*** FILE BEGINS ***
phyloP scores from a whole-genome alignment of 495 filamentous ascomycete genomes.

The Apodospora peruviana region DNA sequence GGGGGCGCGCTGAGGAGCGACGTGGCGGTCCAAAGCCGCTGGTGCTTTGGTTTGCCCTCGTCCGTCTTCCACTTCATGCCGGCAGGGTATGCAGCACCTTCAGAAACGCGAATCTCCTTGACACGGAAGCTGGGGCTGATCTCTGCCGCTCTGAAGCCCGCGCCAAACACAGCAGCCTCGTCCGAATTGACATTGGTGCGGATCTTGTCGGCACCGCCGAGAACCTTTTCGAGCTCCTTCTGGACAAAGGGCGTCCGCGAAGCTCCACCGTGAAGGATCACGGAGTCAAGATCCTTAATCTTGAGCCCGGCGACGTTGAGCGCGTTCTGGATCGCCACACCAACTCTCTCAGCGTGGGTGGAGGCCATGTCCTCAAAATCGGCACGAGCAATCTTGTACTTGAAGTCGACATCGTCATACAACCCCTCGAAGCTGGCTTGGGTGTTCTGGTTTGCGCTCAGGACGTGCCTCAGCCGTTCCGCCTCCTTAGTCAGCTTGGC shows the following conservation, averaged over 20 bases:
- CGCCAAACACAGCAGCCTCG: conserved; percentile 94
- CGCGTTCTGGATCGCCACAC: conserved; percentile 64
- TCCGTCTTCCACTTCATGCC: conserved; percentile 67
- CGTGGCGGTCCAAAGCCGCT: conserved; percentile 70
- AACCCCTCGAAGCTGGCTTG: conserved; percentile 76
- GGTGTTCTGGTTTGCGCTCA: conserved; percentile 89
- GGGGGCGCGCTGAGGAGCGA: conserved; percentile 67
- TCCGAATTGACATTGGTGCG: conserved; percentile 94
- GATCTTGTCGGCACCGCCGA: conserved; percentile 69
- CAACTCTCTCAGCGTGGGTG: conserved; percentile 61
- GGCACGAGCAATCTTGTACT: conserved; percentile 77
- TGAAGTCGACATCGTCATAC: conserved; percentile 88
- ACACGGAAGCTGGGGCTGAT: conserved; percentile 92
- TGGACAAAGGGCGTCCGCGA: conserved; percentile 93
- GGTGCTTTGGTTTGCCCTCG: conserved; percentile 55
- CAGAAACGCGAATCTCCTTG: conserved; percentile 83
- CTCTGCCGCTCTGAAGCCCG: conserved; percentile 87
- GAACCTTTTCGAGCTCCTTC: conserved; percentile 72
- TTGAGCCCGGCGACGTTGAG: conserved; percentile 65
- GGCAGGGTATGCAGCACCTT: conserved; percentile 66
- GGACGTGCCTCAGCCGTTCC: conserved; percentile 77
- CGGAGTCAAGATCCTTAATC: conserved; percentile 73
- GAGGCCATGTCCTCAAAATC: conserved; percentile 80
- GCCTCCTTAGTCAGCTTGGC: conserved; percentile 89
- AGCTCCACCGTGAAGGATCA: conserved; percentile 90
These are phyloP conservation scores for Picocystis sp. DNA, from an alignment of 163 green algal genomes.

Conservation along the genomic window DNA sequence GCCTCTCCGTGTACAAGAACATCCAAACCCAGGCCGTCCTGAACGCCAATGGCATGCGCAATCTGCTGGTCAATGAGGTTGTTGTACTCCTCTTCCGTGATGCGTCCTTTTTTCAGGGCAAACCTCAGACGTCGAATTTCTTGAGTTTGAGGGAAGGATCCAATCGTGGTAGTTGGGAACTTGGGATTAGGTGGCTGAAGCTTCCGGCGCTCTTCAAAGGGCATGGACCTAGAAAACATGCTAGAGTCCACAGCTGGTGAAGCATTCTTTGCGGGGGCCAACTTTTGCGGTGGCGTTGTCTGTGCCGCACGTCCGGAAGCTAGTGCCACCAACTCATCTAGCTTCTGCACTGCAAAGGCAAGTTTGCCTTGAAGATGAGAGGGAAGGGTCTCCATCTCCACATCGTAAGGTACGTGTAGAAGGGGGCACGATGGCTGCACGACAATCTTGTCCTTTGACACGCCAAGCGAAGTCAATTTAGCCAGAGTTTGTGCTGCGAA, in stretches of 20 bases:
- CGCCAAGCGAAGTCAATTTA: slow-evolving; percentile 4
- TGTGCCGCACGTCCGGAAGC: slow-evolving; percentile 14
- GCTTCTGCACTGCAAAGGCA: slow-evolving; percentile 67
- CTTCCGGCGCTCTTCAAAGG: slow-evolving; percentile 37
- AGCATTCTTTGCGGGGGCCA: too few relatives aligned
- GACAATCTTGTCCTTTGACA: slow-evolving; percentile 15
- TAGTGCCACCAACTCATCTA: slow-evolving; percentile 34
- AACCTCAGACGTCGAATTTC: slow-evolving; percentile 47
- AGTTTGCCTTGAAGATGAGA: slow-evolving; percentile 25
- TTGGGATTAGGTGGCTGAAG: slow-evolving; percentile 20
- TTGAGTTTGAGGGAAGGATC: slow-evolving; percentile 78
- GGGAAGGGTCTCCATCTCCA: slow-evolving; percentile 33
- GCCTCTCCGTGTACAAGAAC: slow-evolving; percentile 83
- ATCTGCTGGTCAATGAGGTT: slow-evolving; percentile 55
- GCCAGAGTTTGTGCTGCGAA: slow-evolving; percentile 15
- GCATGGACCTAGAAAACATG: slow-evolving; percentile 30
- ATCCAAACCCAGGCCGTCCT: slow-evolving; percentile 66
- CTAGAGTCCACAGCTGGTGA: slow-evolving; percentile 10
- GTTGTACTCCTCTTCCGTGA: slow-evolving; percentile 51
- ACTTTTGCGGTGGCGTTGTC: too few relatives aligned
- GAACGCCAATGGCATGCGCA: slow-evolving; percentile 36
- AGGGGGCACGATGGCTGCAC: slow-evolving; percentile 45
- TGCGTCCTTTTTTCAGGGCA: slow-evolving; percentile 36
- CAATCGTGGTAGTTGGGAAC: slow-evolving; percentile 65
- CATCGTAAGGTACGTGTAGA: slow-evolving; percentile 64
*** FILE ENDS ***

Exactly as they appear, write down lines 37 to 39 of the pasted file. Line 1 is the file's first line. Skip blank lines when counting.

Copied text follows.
- AACCTCAGACGTCGAATTTC: slow-evolving; percentile 47
- AGTTTGCCTTGAAGATGAGA: slow-evolving; percentile 25
- TTGGGATTAGGTGGCTGAAG: slow-evolving; percentile 20